Wednesday, October 10, 2012

2012.10.10 My Take

Every commentater and media blaster has a theory about why President Obama failed to be more forceful in the first presidential debate.  And everyone seems to be angry. And most people have a list of shoulds about what he should have done. And some are shifting their votes to Romney, one friend to the Green candidate Jill Stein.

I want to ring in with my own theory, which to date no one I've mentioned this to agrees with.  Nevertheless...........

A a religious woman I know the power of image and symbol to motivate and influence the human mind and emotions.  If I were lost in a foreign land with no compass and no companion and I saw an American flag I'd head for it. In like fashion I'd head for a Christian symbol, any kind of cross.

Gov. Romney presented a powerful symbol in the debate of last week, an image familiar, that of the political Marlboro man or the heroic cowboy: a man who stood straight and tall, facing anything with confidence—a man who looked the part of a hero who could save. A patriarchal figure, with stance and hand gestures and confrontational braveur to match. Romney is a white man.

President Obama had the body of language of someone who looked as if he had to answer to his opponent, his "master." He stood on one leg and shifted about. His eye contact was poor; he was taking notes and didn't face off much.  He also looked tight, angry and, to my projection, vulnerable.  He didn't look like a hero or a savior—far from the traditional American expectation of can-do spirituaity.  Obama is a man of color.

When my oldest daughter was about 5 we went to a neighboring home to deliver something and an African American woman, one of the "help"  answered the door.  My daughter said in a loud voice after the door was closed, thanks Godde, "WHAT was that?"  Anti-racism training began right away in our house. 

Four years ago Americans flocked with joy around Obama, the new image symbol of our land's value of diversity and equality—our first black president.  I thought the public energy was over the top and worried about that much expectation.  Perhaps Obama was destined to disappoint with this much to carry. I don't know.

From a psychological perspective from the Jungian theory of the collective unonscious I wonder if the history of racism in this country remained unconsciously in the memory of both viewers and participants.  Think attack dog and the dynamics that go with that symbol of power and dominance, then add skin color and it might have been a recipe for the imbalance.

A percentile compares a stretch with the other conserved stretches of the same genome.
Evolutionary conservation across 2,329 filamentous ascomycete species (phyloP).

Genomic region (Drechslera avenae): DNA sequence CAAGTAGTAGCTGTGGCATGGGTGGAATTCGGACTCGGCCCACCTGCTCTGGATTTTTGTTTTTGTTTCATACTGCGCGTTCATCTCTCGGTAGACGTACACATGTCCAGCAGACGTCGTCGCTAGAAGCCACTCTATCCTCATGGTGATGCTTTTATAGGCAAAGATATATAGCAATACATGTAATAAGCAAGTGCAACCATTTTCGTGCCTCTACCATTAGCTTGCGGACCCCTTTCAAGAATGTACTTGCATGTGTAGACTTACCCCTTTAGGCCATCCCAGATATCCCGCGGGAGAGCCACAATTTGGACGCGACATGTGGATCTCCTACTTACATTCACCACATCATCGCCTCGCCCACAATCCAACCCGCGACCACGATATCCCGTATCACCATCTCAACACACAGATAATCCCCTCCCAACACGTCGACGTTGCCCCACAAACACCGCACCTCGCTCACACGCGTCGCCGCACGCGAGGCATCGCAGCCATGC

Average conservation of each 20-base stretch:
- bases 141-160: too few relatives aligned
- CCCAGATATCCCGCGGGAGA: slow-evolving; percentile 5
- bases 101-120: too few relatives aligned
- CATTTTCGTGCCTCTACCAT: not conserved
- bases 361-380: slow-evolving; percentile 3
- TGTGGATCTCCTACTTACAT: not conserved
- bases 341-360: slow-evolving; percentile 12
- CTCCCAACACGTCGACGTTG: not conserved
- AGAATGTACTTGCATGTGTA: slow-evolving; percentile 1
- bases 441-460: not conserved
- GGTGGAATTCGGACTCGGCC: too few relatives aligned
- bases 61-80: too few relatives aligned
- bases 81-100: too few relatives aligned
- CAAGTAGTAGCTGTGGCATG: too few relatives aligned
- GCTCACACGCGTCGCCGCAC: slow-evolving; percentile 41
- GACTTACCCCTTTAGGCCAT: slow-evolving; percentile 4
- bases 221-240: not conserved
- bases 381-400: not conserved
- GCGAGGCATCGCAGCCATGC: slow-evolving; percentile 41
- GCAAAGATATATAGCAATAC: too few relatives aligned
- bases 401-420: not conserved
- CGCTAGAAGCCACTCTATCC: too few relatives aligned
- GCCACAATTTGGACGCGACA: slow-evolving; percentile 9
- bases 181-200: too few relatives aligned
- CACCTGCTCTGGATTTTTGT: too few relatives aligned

Spiritually, nonetheless, I will vote for vision, future, and hope based in slow but sure progress, over plan, immediate economic fix, and bold optimism.

And I'll pray that the right vision will win and lead our democracy forward with liberty, justice and the pursuit of happiness for all.


3 comments:

Carmine Gorga said...

Lyn, even if you were right only 25%, I think your insight is so important that it ought to be discussed. That our president is black is a fact of life; that racism used to lead to some horrible national traits is also a fact of history. I am a firm believer in "analysis": the more these issues are brought to light, the better is is for all concerned.

Elizabeth Kaeton said...

I have to admit: Your image is very disturbing to me. I think I might have felt better if you had used the word "stereotype" of a white / black man. These are not "real" white / black men I know.

Lyn G. Brakeman said...

I would agree somewhat Elizabeth but I do think that color plays a role whether it is stereotype or not. I'm also an idealist and believe the same as you about "real" as I ask myself what the heck is "reality" anyway? :) A stereotype has real impact to the eye. We women should know that, having boobs and all those other undisguisable evidences of our gender.And as Jung said unconscious memory hangs in a long time, especially in a racist country such as ours. Gracefully,our God is color blind.